Clinical Application of a Hybrid RapidArc Radiotherapy Technique for Locally Advanced Lung Cancer

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Abstract

Objective:

Radiation treatment planning for locally advanced lung cancer can be technically challenging, as delivery of ≥60 Gy to large volumes with concurrent chemotherapy is often associated with significant risk of normal tissue toxicity. We clinically implemented a novel hybrid RapidArc technique in patients with lung cancer and compared these plans with 3-dimensional conformal radiotherapy and RapidArc-only plans.

Materials/Methods:

Hybrid RapidArc was used to treat 11 patients with locally advanced lung cancer having bulky mediastinal adenopathy. All 11 patients received concurrent chemotherapy. All underwent a 4-dimensional computed tomography planning scan. Hybrid RapidArc plans concurrently combined static (60%) and RapidArc (40%) beams. All cases were replanned using 3- to 5-field 3-dimensional conformal radiotherapy and RapidArc technique as controls.

Results:

Significant reductions in dose were observed in hybrid RapidArc plans compared to 3-dimensional conformal radiotherapy plans for total lung V20 and mean (−2% and −0.6 Gy); contralateral lung mean (−2.92 Gy); and esophagus V60 and mean (−16.0% and −2.2 Gy; all P < .05). Contralateral lung doses were significantly lower for hybrid RapidArc plans compared to RapidArc-only plans (all P < .05). Compared to 3-dimensional conformal radiotherapy, heart V60 and mean dose were significantly improved with hybrid RapidArc (3% vs 5%, P = .04 and 16.32 Gy vs 16.65 Gy, P = .03). However, heart V40 and V45 and maximum spinal cord dose were significantly lower with RapidArc plans compared to hybrid RapidArc plans. Conformity and homogeneity were significantly better with hybrid RapidArc plans compared to 3-dimensional conformal radiotherapy plans (P < .05). Treatment was well tolerated, with no grade 3+ toxicities.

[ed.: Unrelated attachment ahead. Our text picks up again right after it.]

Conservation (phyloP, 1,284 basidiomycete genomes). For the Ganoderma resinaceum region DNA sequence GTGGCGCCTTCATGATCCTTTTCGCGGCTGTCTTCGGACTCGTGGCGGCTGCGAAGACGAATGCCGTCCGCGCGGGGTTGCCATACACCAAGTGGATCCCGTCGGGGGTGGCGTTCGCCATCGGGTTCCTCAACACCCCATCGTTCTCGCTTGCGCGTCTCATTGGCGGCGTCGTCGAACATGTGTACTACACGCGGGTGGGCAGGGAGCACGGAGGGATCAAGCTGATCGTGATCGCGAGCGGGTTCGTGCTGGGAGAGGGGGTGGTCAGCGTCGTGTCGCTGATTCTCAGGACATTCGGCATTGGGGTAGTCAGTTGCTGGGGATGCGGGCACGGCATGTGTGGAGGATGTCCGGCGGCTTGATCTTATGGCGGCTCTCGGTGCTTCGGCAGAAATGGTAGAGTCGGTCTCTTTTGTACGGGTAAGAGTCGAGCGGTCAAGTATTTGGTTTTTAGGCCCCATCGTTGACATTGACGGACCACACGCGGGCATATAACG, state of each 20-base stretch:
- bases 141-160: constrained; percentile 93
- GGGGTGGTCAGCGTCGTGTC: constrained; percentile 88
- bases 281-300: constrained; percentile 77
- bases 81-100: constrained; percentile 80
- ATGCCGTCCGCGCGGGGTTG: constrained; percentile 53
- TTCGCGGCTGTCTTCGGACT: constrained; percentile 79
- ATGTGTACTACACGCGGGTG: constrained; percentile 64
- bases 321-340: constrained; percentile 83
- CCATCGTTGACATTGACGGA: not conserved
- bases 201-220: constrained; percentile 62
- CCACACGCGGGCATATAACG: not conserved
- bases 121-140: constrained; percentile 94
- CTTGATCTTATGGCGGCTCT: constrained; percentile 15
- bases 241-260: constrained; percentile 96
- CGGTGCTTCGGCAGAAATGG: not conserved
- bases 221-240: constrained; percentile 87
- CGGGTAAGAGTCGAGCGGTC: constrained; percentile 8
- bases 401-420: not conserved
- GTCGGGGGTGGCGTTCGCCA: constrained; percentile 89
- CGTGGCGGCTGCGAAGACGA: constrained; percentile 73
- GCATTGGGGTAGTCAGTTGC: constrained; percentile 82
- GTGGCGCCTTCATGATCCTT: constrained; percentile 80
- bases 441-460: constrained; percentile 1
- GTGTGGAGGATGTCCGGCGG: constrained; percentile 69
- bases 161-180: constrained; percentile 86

Conclusion:

To our knowledge, this is the first report on the clinical application of hybrid RapidArc in patients with locally advanced lung cancer. Hybrid RapidArc permitted safe delivery of 60 to 66 Gy to large lung tumors with concurrent chemotherapy and demonstrated advantages for reduction in low-dose lung volumes, esophageal dose, and mean heart dose.

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